AMY N. SHARPTON
Department of Veterans Affairs, Louis Stokes DVA Medical Center Cleveland, Brecksville, OH, USA
Central America is a region of the continent of South America. It is situated between the southern border of Mexico and the northwest border of Colombia. Most often Central America is understood to include the nations between Mexico and Colombia, including Belize, Costa Rica, El Salvador, Guatemala, Honduras, Nicaragua, and Panama. There is some disagreement, however, as some geographers classify Central America as a large isthmus, in which case the boundaries include the portion of Mexico that lies east of the Isthmus of Tehuantepec, including: the Mexican states of Chiapas, Tabasco, Campeche, Yucatán, and Quintana Roo.
The region covers 524,000 km2. Its population was estimated at 41,739,000 as of 2009, with a population density of 77 people/km2. The land mass is recognized as the isthmus of southern North America, with boundaries that can be traced from southern Mexico's Isthmus of Tehuantepec, running southeastward to the Isthmus of Panama, where it connects to the northwestern portion of South America at the Colombian Pacific Lowlands. The furthest reaches of Central America can be seen to the north at the Trans-Mexican Volcanic Belt and the Gulf of Mexico, to the southwest at the Pacific Ocean, and to the northeast at the Caribbean Sea.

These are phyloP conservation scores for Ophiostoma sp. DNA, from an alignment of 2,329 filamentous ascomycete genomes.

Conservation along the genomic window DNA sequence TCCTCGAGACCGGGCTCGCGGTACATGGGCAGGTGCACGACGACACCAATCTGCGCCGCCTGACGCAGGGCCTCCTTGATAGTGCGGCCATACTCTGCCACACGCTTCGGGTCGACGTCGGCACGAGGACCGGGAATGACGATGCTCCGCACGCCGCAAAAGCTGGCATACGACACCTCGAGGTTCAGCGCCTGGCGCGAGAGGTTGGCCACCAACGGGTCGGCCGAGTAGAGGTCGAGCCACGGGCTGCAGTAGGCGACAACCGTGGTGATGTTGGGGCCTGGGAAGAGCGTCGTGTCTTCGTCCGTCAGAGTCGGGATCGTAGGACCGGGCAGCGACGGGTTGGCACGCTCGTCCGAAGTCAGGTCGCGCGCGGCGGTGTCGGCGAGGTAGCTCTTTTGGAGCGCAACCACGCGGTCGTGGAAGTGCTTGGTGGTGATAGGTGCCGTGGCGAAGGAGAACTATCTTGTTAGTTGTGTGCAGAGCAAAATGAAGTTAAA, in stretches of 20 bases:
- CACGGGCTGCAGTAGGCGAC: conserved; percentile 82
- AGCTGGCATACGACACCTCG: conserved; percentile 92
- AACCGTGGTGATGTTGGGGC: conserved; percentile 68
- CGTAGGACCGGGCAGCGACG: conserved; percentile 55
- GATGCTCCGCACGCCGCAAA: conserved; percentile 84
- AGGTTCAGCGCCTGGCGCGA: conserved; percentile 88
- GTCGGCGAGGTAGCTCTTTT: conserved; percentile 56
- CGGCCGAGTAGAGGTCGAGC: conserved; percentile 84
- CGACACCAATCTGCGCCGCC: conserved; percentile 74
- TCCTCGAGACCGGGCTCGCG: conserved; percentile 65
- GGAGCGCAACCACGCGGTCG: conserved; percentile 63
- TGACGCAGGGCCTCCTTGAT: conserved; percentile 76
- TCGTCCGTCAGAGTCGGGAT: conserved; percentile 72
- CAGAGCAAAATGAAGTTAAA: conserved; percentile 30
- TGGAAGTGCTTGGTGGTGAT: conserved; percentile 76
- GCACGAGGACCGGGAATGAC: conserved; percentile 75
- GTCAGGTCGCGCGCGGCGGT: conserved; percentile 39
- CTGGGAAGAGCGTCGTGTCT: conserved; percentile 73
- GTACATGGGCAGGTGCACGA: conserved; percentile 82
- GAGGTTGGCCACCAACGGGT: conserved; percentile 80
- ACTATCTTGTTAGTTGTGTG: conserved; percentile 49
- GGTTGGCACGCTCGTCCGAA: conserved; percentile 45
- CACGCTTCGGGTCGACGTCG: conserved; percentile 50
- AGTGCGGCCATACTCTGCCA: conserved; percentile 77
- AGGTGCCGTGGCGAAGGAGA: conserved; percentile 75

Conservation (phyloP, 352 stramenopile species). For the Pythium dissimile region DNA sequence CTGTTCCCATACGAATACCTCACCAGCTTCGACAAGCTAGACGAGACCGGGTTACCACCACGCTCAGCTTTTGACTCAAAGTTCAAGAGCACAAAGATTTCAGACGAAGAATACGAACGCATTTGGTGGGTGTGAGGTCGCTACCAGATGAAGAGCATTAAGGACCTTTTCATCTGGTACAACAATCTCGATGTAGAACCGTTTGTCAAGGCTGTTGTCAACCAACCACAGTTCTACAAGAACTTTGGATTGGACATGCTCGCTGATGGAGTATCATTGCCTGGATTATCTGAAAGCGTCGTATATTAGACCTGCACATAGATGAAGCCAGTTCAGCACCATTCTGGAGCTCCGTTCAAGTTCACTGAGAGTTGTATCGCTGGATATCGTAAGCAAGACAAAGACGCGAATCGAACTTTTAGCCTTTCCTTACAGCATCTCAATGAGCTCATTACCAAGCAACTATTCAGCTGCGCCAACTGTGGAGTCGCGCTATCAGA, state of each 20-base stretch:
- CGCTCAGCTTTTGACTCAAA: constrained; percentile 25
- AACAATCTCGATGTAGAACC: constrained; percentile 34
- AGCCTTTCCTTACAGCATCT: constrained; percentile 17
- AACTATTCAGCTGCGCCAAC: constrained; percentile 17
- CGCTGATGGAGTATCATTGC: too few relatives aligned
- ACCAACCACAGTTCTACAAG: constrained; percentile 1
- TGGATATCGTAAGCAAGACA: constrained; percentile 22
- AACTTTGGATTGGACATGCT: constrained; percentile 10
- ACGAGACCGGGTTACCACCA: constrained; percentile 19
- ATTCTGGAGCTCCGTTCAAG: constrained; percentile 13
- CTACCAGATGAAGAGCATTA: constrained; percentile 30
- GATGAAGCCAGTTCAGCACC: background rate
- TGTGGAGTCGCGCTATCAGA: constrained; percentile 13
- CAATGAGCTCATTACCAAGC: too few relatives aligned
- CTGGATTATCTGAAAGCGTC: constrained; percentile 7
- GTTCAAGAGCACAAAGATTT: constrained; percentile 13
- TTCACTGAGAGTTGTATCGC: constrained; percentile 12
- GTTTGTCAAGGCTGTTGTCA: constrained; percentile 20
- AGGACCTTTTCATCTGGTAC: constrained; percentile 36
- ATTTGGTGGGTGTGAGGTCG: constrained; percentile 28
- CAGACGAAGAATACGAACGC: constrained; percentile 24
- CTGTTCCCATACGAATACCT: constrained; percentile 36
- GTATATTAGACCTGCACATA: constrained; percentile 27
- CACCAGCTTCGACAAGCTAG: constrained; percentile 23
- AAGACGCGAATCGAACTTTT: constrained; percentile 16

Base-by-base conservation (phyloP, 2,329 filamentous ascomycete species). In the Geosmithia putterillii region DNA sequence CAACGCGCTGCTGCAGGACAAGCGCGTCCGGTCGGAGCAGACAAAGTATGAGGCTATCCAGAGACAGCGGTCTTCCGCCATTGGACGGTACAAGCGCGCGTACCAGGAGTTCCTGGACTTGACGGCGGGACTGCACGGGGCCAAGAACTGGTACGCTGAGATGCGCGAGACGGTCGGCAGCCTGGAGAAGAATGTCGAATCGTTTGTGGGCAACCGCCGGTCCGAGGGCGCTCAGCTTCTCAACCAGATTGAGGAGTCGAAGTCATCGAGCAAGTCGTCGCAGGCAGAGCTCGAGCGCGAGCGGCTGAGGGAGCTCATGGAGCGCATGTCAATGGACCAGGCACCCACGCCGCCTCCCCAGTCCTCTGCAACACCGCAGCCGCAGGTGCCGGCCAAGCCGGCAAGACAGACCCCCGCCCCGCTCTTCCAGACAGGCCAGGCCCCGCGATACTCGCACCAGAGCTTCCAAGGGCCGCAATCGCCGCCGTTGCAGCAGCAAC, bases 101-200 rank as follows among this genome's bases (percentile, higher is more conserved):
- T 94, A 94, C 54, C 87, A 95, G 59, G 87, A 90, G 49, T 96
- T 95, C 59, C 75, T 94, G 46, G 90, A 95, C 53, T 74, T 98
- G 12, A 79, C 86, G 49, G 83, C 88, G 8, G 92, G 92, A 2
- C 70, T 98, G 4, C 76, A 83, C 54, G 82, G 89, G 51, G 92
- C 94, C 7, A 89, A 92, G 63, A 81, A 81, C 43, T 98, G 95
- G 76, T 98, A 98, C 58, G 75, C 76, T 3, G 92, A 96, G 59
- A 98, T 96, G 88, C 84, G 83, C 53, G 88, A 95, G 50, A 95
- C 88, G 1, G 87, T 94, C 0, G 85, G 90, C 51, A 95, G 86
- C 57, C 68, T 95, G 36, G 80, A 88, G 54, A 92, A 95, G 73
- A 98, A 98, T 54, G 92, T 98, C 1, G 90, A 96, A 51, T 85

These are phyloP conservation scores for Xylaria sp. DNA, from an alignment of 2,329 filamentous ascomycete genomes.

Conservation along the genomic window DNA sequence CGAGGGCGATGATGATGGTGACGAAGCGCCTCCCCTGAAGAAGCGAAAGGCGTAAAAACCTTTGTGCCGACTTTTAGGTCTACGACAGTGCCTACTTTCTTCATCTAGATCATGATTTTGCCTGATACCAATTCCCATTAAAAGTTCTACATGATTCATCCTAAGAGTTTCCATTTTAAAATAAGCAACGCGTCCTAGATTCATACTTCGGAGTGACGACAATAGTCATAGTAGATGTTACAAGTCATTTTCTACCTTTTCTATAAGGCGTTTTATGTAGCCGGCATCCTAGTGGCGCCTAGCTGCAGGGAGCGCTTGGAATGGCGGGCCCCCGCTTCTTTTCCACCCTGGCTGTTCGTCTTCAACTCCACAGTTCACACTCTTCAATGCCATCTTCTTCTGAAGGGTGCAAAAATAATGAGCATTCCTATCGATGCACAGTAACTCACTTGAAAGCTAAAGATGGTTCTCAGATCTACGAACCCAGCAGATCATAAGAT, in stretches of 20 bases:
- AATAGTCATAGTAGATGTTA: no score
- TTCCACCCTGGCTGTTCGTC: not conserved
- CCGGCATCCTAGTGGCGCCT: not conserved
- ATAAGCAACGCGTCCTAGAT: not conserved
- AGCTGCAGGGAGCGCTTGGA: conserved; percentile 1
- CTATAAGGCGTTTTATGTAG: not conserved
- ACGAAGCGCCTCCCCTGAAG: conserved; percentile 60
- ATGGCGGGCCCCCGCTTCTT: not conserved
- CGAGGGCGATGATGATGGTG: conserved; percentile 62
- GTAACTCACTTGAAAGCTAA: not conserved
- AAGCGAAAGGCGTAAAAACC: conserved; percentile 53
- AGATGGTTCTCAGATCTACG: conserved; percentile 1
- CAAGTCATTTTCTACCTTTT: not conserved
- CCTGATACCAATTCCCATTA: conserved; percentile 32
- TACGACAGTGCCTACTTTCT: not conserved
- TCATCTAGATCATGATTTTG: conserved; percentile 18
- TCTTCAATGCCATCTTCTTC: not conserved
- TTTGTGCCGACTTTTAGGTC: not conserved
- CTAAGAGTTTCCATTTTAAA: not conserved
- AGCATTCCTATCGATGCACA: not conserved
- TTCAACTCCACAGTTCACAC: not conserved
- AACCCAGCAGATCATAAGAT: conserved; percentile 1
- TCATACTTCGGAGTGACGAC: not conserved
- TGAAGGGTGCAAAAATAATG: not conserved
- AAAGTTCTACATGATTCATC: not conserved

Central America is active geologically, with periodic volcanic eruptions and earthquakes. For example, in 1976, 23,000 persons were killed when Guatemala was devastated by an earthquake. Nicaragua's capital city, Managua, was the site of two catastrophic earthquakes in 1931 and 1972. Approximately 5,000 perished in the latter quake. Volcanic eruptions are common. As a consequence, fertile soils from weathered volcanic lavas have made it possible to sustain dense populations in the agriculturally productive highland areas.